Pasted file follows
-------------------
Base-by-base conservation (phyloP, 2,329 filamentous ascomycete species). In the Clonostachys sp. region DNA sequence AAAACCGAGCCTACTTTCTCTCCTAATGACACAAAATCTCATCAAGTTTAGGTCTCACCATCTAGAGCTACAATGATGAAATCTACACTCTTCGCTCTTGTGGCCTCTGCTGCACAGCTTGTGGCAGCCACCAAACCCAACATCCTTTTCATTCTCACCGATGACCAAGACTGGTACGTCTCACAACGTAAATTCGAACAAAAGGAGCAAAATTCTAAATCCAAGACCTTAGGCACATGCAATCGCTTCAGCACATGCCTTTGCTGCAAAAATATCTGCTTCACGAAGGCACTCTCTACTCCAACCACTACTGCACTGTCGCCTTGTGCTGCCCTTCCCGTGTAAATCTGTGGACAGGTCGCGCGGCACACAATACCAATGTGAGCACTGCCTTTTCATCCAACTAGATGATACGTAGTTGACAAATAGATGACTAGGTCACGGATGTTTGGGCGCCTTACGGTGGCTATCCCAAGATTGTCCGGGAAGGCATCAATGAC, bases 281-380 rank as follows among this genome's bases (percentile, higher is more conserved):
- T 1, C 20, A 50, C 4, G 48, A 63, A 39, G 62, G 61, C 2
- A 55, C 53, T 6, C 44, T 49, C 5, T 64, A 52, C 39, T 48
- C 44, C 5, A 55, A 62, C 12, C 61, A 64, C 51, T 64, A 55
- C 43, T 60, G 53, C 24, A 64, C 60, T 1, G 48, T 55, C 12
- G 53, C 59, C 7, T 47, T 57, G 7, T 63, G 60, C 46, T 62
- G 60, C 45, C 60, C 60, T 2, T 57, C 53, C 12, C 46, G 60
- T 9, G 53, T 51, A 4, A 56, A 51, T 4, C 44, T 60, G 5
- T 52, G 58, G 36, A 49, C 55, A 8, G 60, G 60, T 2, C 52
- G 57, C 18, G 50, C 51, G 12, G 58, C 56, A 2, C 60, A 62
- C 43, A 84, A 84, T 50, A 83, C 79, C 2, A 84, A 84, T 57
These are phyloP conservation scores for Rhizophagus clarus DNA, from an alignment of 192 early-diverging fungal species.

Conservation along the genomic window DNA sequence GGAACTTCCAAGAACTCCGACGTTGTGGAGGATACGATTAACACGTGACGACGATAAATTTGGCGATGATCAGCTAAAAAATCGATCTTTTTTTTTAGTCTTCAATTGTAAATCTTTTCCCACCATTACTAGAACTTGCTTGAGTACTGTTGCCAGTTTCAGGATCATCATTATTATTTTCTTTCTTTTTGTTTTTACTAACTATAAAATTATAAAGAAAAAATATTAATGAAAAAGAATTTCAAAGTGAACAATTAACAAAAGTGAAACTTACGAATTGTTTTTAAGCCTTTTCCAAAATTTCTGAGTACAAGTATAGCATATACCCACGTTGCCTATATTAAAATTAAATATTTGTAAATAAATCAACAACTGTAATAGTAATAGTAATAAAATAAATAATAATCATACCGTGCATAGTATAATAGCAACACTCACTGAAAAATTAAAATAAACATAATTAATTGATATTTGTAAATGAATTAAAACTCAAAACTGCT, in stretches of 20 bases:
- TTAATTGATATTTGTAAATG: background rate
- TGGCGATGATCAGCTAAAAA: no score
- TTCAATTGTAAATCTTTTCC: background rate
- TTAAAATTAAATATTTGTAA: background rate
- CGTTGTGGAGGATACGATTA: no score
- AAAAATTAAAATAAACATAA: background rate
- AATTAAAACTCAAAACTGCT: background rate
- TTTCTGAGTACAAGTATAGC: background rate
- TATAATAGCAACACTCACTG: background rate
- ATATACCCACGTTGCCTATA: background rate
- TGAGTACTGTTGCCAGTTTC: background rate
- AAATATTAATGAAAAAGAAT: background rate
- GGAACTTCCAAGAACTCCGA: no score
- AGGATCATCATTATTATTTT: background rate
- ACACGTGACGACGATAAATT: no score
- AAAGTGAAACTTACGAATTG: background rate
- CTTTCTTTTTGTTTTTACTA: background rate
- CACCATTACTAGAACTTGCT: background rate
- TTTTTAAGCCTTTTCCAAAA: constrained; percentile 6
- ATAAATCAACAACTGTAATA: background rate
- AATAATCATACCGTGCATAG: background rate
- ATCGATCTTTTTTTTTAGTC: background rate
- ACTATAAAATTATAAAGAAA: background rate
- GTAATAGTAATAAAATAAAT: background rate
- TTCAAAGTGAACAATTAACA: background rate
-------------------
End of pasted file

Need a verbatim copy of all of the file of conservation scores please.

Base-by-base conservation (phyloP, 2,329 filamentous ascomycete species). In the Clonostachys sp. region DNA sequence AAAACCGAGCCTACTTTCTCTCCTAATGACACAAAATCTCATCAAGTTTAGGTCTCACCATCTAGAGCTACAATGATGAAATCTACACTCTTCGCTCTTGTGGCCTCTGCTGCACAGCTTGTGGCAGCCACCAAACCCAACATCCTTTTCATTCTCACCGATGACCAAGACTGGTACGTCTCACAACGTAAATTCGAACAAAAGGAGCAAAATTCTAAATCCAAGACCTTAGGCACATGCAATCGCTTCAGCACATGCCTTTGCTGCAAAAATATCTGCTTCACGAAGGCACTCTCTACTCCAACCACTACTGCACTGTCGCCTTGTGCTGCCCTTCCCGTGTAAATCTGTGGACAGGTCGCGCGGCACACAATACCAATGTGAGCACTGCCTTTTCATCCAACTAGATGATACGTAGTTGACAAATAGATGACTAGGTCACGGATGTTTGGGCGCCTTACGGTGGCTATCCCAAGATTGTCCGGGAAGGCATCAATGAC, bases 281-380 rank as follows among this genome's bases (percentile, higher is more conserved):
- T 1, C 20, A 50, C 4, G 48, A 63, A 39, G 62, G 61, C 2
- A 55, C 53, T 6, C 44, T 49, C 5, T 64, A 52, C 39, T 48
- C 44, C 5, A 55, A 62, C 12, C 61, A 64, C 51, T 64, A 55
- C 43, T 60, G 53, C 24, A 64, C 60, T 1, G 48, T 55, C 12
- G 53, C 59, C 7, T 47, T 57, G 7, T 63, G 60, C 46, T 62
- G 60, C 45, C 60, C 60, T 2, T 57, C 53, C 12, C 46, G 60
- T 9, G 53, T 51, A 4, A 56, A 51, T 4, C 44, T 60, G 5
- T 52, G 58, G 36, A 49, C 55, A 8, G 60, G 60, T 2, C 52
- G 57, C 18, G 50, C 51, G 12, G 58, C 56, A 2, C 60, A 62
- C 43, A 84, A 84, T 50, A 83, C 79, C 2, A 84, A 84, T 57
These are phyloP conservation scores for Rhizophagus clarus DNA, from an alignment of 192 early-diverging fungal species.

Conservation along the genomic window DNA sequence GGAACTTCCAAGAACTCCGACGTTGTGGAGGATACGATTAACACGTGACGACGATAAATTTGGCGATGATCAGCTAAAAAATCGATCTTTTTTTTTAGTCTTCAATTGTAAATCTTTTCCCACCATTACTAGAACTTGCTTGAGTACTGTTGCCAGTTTCAGGATCATCATTATTATTTTCTTTCTTTTTGTTTTTACTAACTATAAAATTATAAAGAAAAAATATTAATGAAAAAGAATTTCAAAGTGAACAATTAACAAAAGTGAAACTTACGAATTGTTTTTAAGCCTTTTCCAAAATTTCTGAGTACAAGTATAGCATATACCCACGTTGCCTATATTAAAATTAAATATTTGTAAATAAATCAACAACTGTAATAGTAATAGTAATAAAATAAATAATAATCATACCGTGCATAGTATAATAGCAACACTCACTGAAAAATTAAAATAAACATAATTAATTGATATTTGTAAATGAATTAAAACTCAAAACTGCT, in stretches of 20 bases:
- TTAATTGATATTTGTAAATG: background rate
- TGGCGATGATCAGCTAAAAA: no score
- TTCAATTGTAAATCTTTTCC: background rate
- TTAAAATTAAATATTTGTAA: background rate
- CGTTGTGGAGGATACGATTA: no score
- AAAAATTAAAATAAACATAA: background rate
- AATTAAAACTCAAAACTGCT: background rate
- TTTCTGAGTACAAGTATAGC: background rate
- TATAATAGCAACACTCACTG: background rate
- ATATACCCACGTTGCCTATA: background rate
- TGAGTACTGTTGCCAGTTTC: background rate
- AAATATTAATGAAAAAGAAT: background rate
- GGAACTTCCAAGAACTCCGA: no score
- AGGATCATCATTATTATTTT: background rate
- ACACGTGACGACGATAAATT: no score
- AAAGTGAAACTTACGAATTG: background rate
- CTTTCTTTTTGTTTTTACTA: background rate
- CACCATTACTAGAACTTGCT: background rate
- TTTTTAAGCCTTTTCCAAAA: constrained; percentile 6
- ATAAATCAACAACTGTAATA: background rate
- AATAATCATACCGTGCATAG: background rate
- ATCGATCTTTTTTTTTAGTC: background rate
- ACTATAAAATTATAAAGAAA: background rate
- GTAATAGTAATAAAATAAAT: background rate
- TTCAAAGTGAACAATTAACA: background rate